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Posts Tagged ‘cooking with children’

If you are lucky enough to be harvesting your own crop of rhubarb why not try making these delicious rhubarb muffins – easy to make and popular with the whole family!

Ingredients

  • 400g rhubarb, finely chopped
  • 4 tbsp golden caster sugar
  • 300g plain flour
  • 1 tsp baking powder
  • 100g golden caster sugar
  • 1 tsp cinnamon
  • 2 eggs, beaten
  • 200ml milk
  • 100g butter , melted and cooled

Method

  1. Mix rhubarb with 4 tbsp of golden caster sugar
  2. Bake the rhubarb for about 10 minutes until soft, then drain well
  3. Mix plain flour with baking powder, sugar and cinnamon
  4. Beat eggs with milk and melted butter.
  5. Heat the oven to 180C
  6. Line a 12-hole muffin tin with paper cases
  7. Stir the wet ingredients into the dry ones along with the rhubarb
  8. Divide between the muffin cases, sprinkle the tops with a little sugar and bake for 25-30 minutes until risen and golden

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bread

This Thursday 17 November is Homemade Bread Day, it is a day to celebrate and make our own homemade bread. Bread is a staple food using flour, water, yeast and sugar, usually it is oven baked but in some cuisines it can be steamed, fried or cooked on a skillet, there are many ingredients that can be added to bread to either make it sweet (sultanas, raisins, cherries, orange peel, cranberries, chocolate chips, bananas, apples, spices) or savoury (onions, pumpkin, herbs, nuts, cheese, seeds such as poppy and sunflower).

Bread is often referred to as the “Staff of life” and has been prepared for at least 30,000 years, there have been two major developments in the industrialization of bread-making the first was in 1912 when Otto Frederick Rohwedder began work inventing a machine that would slice bread, bakeries were reluctant to use it as they thought that sliced bread would go stale, later in 1928 it was re-developed to slice and wrap the bread, then in 1961 came the development of the Chorleywood Bread Process which used intense mechanical working of the dough this dramatically reduced the fermentation period and the time taken to produce the bread, this process is today used around the world in large factories.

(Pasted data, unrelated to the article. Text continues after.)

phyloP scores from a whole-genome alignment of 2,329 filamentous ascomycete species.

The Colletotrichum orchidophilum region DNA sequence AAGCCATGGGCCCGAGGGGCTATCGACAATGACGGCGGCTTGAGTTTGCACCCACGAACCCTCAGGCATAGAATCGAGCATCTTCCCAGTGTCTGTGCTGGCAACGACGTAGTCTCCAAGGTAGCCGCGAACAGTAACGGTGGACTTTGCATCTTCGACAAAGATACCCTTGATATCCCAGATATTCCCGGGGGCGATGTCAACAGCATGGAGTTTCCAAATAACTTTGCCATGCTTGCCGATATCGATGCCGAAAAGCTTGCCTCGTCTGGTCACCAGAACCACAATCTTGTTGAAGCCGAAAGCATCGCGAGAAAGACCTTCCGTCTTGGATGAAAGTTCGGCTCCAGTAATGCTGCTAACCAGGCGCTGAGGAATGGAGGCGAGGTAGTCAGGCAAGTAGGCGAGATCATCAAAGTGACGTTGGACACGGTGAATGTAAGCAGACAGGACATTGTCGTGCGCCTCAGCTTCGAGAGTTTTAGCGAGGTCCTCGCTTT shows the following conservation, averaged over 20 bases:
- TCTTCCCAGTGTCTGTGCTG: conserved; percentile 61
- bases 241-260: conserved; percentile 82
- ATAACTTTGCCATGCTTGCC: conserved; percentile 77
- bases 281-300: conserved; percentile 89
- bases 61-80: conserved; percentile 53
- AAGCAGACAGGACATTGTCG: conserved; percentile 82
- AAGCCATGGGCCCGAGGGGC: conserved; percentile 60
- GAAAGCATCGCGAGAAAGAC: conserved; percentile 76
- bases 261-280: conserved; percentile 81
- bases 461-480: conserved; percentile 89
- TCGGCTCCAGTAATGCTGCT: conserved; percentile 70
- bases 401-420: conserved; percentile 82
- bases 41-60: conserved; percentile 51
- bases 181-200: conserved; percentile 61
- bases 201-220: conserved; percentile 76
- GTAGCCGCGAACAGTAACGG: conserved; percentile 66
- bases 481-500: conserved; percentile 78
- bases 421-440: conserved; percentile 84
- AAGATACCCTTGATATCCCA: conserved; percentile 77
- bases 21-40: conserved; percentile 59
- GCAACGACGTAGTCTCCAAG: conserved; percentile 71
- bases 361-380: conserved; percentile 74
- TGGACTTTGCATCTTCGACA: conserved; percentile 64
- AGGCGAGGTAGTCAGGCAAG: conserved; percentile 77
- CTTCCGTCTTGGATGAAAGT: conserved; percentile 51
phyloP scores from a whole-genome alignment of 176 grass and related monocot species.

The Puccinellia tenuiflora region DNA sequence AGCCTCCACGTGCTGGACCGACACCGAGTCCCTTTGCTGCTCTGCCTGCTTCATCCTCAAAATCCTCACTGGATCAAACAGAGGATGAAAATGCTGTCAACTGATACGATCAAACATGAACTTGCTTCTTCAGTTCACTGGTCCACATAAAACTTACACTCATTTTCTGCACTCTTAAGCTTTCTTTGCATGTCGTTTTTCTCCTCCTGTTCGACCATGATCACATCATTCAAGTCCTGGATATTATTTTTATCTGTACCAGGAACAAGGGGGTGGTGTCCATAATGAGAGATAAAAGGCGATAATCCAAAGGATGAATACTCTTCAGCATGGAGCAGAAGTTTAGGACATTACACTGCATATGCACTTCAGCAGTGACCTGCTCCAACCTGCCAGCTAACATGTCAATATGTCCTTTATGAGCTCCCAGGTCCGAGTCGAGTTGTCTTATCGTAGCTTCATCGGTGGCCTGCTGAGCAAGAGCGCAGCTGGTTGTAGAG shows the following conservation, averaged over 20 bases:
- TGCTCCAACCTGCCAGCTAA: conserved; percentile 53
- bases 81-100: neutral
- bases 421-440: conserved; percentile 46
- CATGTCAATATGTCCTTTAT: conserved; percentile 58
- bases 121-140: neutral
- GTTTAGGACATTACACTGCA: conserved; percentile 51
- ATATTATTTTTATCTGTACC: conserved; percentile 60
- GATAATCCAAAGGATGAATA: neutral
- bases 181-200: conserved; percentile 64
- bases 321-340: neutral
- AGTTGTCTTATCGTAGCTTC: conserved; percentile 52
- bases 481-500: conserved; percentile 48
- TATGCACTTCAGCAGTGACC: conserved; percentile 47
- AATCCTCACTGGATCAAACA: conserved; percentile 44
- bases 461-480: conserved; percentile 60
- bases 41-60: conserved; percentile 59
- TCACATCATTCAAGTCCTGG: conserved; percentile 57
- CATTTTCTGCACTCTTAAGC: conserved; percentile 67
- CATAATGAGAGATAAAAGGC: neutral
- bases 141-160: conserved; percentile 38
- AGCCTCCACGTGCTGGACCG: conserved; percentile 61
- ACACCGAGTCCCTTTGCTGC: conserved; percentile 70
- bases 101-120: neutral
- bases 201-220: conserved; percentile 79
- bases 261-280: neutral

White bread was once the preferred bread of the rich whilst the poor ate whole grain bread however in the late 20th Century in most western societies this was reversed as whole grain bread was found to have a higher nutritional value whilst white bread became associated with the lower class.

Homemade bread is far superior in taste, aroma, quality and appearance although it does have a shorter ‘shelf life’ which is not really a problem as it is usually eaten within hours of being made, if you want to have a go at making your own bread see below.

Charlotte’s guide to making delicious bread with children.

When bread making with the under 10’s we recommend preparing the dough in advance, up to step 7, and dividing the mixture into balls to make rolls.  Each child can then finish their own fairly easily.

Ingredients

  • Just over a pint of tepid water
  • 2 sachets of dried yeast
  • 1 dessert spoon of brown sugar
  • 5 cups of strong white bread flour (note our cup takes around 160g of flour
  • 2 cups of either wheat bran, ground oatmeal, wholemeal flour or granary flour (experiment to see which you prefer)
  • Handful of seeds – sunflower, poppy, sesame etc.

 

Method

  1. Add the dried yeast and the brown sugar to a jug containing the tepid water and whisk until the sugar has dissolved
  2. In a separate large deep bowl add the strong white flour and the 2 cups of either wheat bran, ground oat meal, wholemeal flour or granary flour (this will give the bread a little more texture) and mix together
  3. Add contents of the jug and stir and then with your hands form into a ball of dough
  4. If its too sticky add a little more flour but don’t add too much
  5. Work the dough by stretching, folding and kneading for 10 to 15 minutes
  6. Stand in a covered bowl in a slightly warm place until twice the size (about an hour)
  7. Knead for a second time for around 3 to 4 minutes
  8. At this stage you can add seeds of your choice (little hands love to prod them into the dough)
  9. Put into bread tins or make into roll shapes.  When making rolls with children you can be creative, try cobs, plaits and cottage rolls
  10. When the children have finished leave the dough to rise a second time, for around half an hour until it doubles in size
  11. Bake for 20 – 25 minutes for rolls.  For a loaf allow 30 – 35 minutes at Gas mark 4 to 5 or 180 C.